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What is God’s Job?
Jack Radcliffe
8/18/2017

Almost every job has both written and unwritten expectations. Promotions and raises are often given not for performing written expectations well but for performing above and beyond. Performing well allows you to keep your job unless someone comes along who can do it better. Underperform and it’s time to update the resume.

There’s a feeling of disrespect to even ask about God’s job. Like that pit in the stomach moment a teenager experiences after replying, “Why can’t you do it?” to the parent who asks him to mow the yard.

Yet Christian theology has categories for it: the person and work of Jesus Christ and the person and work of the Holy Spirit. Believers talk about it in terms of what they expect God to do and not do. The majority of prayers are requests for God to do something for us. The expectation is that he’ll deliver. Once we experience something from God (or attribute it to God), we expect him to do the same thing again either for us or others. While it’s not in writing, it’s pretty clear we have unwritten job descriptions for God.

It didn’t start with us. Jesus healed, performed miracles and cast out demons but not for everyone. In fact, Jesus often chose to produce none of these. He passed on many opportunities to deliver the goods, much to the disappointment of His followers. They had a laundry list of expectations of the Messiah that went unmet. Many people “fired” Jesus by simply walking away.
Many of us approach God the same way. He can be our God as long as he performs well: watches over us, will deliver what we want and need when we ask for help, has minimal expectations of us but isn’t so harsh to punish us if we fail to deliver on those and makes us feel good about ourselves. Making God in our image in this way seems to put us in the role of being God’s boss. While we wouldn’t say we’ve “fired” God over unmet expectations, how many of us have simply walked away?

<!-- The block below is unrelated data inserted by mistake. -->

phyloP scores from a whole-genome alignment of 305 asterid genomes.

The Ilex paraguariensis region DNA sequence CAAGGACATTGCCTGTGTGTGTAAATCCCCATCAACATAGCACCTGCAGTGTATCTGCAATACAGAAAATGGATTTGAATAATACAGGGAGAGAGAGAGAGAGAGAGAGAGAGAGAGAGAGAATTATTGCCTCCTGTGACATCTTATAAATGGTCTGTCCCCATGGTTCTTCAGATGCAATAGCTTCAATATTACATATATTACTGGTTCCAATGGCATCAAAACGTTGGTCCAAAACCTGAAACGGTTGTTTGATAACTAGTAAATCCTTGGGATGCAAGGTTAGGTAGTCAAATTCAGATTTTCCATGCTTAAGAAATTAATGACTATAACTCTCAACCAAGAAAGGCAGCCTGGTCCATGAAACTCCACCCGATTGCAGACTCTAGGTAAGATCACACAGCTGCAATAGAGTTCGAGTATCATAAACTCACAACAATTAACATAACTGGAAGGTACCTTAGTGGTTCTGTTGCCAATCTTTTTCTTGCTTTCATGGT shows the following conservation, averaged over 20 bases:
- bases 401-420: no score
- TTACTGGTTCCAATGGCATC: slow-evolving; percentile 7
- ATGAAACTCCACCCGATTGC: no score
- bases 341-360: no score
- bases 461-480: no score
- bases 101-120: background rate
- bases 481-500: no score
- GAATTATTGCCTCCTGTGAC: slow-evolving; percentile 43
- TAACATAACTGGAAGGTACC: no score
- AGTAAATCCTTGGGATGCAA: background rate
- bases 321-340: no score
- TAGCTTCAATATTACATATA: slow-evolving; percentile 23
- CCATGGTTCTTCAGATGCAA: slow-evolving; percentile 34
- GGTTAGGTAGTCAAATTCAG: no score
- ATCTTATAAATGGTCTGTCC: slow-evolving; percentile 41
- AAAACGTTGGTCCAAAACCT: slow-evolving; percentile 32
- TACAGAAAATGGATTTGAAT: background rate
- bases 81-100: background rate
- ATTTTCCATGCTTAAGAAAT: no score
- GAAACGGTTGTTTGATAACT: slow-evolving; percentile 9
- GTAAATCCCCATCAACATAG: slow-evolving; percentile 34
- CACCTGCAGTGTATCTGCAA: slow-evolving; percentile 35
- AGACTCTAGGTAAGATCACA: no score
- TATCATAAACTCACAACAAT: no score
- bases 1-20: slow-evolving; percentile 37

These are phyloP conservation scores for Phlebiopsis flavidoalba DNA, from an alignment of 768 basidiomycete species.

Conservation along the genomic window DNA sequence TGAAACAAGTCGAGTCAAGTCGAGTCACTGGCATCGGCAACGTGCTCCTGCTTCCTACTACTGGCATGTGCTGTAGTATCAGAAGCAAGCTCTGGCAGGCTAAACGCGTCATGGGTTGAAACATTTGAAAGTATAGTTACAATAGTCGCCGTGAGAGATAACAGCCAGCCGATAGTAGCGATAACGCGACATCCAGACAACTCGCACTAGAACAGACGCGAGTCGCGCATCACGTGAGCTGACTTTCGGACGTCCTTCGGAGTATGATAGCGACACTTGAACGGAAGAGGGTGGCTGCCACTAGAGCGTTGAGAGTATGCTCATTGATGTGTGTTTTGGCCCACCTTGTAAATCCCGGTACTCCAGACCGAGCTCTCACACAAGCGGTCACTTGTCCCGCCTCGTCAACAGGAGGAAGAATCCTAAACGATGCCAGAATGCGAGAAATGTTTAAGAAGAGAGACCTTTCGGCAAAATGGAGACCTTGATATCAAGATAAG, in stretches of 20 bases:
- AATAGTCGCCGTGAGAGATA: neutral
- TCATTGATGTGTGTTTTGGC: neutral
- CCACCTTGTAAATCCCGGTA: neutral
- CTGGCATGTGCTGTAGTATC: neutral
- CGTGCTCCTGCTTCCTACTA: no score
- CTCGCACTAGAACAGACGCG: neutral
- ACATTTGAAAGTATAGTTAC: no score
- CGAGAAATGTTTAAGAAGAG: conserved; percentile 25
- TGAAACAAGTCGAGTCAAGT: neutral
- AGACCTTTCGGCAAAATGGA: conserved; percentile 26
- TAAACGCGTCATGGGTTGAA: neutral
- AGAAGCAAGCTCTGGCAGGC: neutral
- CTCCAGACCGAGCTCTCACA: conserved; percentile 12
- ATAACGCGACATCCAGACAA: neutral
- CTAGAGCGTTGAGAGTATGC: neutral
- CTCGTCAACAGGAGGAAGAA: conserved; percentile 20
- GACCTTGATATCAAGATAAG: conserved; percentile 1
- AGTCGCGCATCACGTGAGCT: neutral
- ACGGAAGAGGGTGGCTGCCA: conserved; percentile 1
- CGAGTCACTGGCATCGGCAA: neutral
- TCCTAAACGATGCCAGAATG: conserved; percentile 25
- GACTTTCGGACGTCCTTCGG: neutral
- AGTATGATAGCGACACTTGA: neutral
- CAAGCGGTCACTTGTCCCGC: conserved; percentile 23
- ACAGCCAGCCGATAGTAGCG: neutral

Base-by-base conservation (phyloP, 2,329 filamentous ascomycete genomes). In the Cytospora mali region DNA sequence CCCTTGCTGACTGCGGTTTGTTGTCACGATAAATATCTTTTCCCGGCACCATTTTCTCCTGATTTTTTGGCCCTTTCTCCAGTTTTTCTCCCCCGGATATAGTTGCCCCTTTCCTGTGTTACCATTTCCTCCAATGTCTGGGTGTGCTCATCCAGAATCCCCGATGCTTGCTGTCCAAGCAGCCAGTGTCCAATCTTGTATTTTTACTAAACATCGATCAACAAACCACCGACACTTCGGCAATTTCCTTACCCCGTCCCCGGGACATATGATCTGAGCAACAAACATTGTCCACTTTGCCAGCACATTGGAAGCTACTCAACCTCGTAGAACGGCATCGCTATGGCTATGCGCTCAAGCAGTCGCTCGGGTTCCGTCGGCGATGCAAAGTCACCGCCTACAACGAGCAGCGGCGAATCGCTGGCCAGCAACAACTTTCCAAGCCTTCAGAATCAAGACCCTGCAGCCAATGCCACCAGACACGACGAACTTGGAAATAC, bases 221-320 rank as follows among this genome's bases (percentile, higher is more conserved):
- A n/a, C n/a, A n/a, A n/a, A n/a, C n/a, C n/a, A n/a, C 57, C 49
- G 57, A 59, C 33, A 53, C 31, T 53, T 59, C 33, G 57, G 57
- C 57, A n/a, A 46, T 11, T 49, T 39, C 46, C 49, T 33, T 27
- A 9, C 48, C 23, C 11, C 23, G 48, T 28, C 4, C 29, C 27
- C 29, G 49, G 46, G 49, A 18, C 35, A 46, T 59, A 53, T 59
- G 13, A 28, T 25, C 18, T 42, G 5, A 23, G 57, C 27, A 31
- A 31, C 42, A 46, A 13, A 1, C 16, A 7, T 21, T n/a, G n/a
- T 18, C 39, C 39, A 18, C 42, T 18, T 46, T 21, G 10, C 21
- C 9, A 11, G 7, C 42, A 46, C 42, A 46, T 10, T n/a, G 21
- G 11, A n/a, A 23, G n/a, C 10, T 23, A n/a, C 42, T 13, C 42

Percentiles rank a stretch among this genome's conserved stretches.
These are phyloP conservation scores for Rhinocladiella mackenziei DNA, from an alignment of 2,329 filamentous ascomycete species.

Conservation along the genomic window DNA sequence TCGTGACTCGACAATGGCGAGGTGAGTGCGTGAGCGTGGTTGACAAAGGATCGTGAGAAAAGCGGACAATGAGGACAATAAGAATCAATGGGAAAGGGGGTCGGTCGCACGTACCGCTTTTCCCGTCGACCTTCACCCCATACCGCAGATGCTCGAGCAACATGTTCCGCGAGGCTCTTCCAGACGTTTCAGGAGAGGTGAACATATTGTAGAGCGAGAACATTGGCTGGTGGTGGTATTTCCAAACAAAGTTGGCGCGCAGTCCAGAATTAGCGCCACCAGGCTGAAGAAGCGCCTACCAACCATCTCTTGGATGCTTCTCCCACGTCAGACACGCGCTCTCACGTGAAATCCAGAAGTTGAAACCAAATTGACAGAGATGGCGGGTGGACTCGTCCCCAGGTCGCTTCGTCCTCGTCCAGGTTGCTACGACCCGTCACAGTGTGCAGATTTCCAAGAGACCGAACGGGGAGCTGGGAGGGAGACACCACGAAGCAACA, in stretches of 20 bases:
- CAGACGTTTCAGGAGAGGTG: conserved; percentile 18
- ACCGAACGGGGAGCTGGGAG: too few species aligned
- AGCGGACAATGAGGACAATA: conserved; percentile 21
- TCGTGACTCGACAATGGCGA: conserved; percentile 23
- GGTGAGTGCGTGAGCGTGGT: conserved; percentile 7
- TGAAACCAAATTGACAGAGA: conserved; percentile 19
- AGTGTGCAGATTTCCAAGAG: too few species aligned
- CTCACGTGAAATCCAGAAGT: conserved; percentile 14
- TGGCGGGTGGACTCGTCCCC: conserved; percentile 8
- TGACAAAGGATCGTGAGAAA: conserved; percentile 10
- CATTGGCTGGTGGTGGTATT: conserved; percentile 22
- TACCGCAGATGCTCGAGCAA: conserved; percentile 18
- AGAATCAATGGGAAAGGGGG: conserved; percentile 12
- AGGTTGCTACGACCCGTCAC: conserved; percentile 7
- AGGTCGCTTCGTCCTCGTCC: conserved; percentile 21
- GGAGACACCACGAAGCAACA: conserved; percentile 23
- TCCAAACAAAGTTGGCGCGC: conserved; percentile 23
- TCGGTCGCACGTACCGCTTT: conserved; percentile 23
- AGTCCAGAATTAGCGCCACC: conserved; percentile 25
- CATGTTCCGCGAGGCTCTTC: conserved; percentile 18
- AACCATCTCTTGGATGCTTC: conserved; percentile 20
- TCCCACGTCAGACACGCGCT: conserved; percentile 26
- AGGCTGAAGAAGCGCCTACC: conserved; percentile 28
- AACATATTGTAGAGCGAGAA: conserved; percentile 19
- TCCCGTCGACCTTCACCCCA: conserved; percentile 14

In their book, Jesus Manifesto, Leonard Sweet and Frank Viola comment on God’s responsibilities. They say that He isn’t “so much about fixing things that have gone wrong in our lives as He is about finding us in our brokenness and giving us Christ (p. 2).” And Christ’s job description as given to Him by God was simple and clear: to give life (cf), to meet humanity in the midst of broken and messy life and breathe into it a vision of hope, purpose, and eternity. Sounds a lot more interesting than simply fixing everyone’s problems.

 If you’ve ever felt as though your company or church wasn’t utilizing the very best of what you had to offer, you can understand where this is going. When we rely on God to simply be a handyman, we’re missing out on the best He has to give. Yes, what He gives requires something in return. Life, the most expensive and beautiful gift ever given requires that we receive it and live it the way He asks.

There’s a passage in the Bible that asks us to give God a try. It says to “taste and see that the Lord is Good” (Psalm 34:8, NLT). Put another way, accept what He’s giving and see that He’ll exceed all your wildest expectations.

Jack Radcliffe is a husband and father of four, Coach (www.redwoodcoach.com), a seminar presenter for Parenteen (www.parenteen.com) ministry consultant with Youth Ministry Architects in Nashville, TN, Dean of The Youth Ministry Institute of the Tennessee Conference UMC and adjunct professor at Martin Methodist College. He has an MDiv from Ashland Theological Seminary in Ohio and a DMin in Practical Theology, Adolescent Development and Culture from Fuller Theological Seminary.

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“Studying and teaching from the New Living Translation second edition provides refreshing insights from a translation with high credibility.I recommend it to both Christ followers taking their first steps of faith and seasoned veterans on their spiritual journey.”

Gene Appel
Eastside Christian Fellowship
Fullerton, California

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